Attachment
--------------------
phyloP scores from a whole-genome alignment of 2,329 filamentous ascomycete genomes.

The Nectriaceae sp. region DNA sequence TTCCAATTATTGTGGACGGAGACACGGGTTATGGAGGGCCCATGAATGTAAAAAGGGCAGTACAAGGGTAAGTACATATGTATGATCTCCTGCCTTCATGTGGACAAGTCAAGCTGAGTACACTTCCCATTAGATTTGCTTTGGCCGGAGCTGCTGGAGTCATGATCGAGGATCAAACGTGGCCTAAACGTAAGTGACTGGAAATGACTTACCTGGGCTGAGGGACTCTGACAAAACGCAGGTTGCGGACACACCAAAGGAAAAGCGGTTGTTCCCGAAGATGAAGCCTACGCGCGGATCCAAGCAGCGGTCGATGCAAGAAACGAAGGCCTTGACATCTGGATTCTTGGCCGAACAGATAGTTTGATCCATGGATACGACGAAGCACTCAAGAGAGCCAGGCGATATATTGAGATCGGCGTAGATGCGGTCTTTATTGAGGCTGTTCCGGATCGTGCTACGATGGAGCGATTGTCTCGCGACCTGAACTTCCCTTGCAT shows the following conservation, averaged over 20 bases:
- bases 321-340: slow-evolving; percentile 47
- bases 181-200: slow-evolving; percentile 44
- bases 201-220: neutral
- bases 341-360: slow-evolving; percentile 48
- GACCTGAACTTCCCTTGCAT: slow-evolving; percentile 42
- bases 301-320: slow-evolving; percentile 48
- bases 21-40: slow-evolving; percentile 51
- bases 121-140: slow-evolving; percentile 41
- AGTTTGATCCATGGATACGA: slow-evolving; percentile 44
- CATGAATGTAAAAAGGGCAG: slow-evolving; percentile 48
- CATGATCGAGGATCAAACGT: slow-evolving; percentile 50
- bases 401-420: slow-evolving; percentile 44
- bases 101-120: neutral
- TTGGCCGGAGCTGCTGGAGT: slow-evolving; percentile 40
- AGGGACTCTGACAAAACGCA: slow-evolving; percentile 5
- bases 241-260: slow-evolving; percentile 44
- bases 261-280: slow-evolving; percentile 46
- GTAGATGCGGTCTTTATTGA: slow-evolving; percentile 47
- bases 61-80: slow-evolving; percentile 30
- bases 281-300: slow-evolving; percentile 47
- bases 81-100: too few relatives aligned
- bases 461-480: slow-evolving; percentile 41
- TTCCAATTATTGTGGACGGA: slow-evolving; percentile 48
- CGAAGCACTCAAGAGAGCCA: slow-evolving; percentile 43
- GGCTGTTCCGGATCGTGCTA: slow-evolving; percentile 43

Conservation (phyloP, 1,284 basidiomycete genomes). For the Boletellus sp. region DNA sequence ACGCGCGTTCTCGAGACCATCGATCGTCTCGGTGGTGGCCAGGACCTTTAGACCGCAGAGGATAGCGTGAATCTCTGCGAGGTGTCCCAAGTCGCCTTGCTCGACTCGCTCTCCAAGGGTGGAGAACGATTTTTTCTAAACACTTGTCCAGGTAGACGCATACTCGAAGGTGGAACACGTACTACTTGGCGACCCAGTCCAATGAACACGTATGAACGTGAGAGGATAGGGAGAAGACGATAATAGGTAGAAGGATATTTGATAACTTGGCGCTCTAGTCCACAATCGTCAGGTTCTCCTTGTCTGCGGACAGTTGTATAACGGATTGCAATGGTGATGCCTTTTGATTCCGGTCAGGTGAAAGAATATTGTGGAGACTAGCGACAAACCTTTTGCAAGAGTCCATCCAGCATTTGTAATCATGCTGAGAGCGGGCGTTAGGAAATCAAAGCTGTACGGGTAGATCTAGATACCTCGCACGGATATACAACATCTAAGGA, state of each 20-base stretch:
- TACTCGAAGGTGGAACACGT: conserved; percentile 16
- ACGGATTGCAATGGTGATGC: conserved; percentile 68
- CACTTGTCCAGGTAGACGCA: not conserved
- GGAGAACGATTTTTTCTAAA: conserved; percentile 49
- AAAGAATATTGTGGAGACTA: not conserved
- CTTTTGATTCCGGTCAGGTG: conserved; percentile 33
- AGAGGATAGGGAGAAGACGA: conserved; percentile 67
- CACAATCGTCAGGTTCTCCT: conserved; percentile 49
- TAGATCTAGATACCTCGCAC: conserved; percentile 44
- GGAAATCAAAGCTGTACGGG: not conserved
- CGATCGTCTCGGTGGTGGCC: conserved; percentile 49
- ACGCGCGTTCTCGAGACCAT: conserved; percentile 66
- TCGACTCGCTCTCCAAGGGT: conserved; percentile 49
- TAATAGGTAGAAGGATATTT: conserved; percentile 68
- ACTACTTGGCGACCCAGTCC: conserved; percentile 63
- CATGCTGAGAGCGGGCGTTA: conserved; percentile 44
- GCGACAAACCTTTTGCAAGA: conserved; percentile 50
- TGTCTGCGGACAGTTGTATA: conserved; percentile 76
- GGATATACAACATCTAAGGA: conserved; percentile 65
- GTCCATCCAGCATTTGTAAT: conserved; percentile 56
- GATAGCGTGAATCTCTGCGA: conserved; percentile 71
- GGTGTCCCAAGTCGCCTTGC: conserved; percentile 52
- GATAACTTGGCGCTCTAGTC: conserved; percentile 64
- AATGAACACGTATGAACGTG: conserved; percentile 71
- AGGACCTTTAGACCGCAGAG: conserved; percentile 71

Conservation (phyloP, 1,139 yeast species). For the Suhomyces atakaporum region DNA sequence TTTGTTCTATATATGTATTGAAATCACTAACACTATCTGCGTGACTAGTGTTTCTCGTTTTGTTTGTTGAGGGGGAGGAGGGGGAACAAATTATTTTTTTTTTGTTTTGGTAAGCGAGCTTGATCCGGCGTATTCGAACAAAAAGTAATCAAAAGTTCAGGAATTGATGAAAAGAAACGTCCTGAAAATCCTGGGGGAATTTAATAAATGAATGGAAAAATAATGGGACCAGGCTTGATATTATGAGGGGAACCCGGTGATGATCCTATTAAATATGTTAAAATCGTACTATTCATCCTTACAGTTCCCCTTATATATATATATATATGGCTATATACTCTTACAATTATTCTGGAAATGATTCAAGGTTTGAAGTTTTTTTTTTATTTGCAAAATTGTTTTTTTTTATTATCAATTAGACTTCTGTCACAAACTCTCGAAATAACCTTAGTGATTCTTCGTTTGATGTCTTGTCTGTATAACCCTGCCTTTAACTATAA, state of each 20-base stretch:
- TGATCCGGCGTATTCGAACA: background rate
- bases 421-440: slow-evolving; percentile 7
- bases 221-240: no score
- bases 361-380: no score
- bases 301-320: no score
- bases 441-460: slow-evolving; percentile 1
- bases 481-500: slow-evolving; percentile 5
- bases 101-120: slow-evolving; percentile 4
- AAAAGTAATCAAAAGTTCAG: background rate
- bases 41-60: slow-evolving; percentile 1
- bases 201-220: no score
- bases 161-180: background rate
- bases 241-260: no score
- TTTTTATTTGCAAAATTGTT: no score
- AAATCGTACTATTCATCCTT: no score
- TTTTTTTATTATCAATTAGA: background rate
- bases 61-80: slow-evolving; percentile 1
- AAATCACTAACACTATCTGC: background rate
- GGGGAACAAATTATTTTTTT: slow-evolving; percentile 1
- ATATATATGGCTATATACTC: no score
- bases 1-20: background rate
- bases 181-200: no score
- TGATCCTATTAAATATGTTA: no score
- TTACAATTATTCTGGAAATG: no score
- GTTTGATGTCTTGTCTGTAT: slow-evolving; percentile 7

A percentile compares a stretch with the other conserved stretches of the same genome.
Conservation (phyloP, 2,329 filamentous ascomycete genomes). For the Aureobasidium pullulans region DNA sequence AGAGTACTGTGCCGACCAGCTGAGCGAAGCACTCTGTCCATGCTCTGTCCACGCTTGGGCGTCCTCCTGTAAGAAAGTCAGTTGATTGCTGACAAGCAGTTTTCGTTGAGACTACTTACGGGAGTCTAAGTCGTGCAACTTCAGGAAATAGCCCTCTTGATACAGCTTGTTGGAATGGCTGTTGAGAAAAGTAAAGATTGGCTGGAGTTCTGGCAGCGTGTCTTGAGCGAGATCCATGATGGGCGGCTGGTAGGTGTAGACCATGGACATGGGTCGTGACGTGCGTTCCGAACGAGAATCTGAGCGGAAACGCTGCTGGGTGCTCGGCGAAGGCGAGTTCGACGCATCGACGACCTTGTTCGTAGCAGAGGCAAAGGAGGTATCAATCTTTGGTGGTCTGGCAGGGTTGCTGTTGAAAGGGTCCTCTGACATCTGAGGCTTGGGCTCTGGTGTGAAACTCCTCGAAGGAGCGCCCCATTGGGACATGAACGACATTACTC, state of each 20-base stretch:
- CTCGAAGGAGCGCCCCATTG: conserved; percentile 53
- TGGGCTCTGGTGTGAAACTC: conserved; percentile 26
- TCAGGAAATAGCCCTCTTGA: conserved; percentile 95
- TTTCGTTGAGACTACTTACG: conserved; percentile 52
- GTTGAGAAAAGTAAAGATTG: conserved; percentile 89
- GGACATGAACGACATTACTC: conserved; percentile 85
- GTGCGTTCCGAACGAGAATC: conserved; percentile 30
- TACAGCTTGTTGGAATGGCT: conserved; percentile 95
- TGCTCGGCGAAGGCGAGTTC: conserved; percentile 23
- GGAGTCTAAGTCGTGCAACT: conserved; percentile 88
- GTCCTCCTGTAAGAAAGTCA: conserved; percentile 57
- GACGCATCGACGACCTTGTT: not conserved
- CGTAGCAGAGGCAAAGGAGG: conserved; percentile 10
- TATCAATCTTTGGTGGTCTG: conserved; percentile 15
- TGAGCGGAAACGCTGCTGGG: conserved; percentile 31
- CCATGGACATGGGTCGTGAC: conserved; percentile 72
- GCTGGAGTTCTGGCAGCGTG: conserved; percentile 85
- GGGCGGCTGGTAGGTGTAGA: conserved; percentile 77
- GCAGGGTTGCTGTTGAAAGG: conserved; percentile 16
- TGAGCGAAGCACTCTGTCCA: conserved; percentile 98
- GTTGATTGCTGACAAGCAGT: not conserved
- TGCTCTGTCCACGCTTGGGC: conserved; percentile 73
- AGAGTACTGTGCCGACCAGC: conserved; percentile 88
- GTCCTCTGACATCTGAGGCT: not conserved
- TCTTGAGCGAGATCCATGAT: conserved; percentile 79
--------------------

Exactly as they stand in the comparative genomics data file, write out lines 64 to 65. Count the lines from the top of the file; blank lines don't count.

- bases 41-60: slow-evolving; percentile 1
- bases 201-220: no score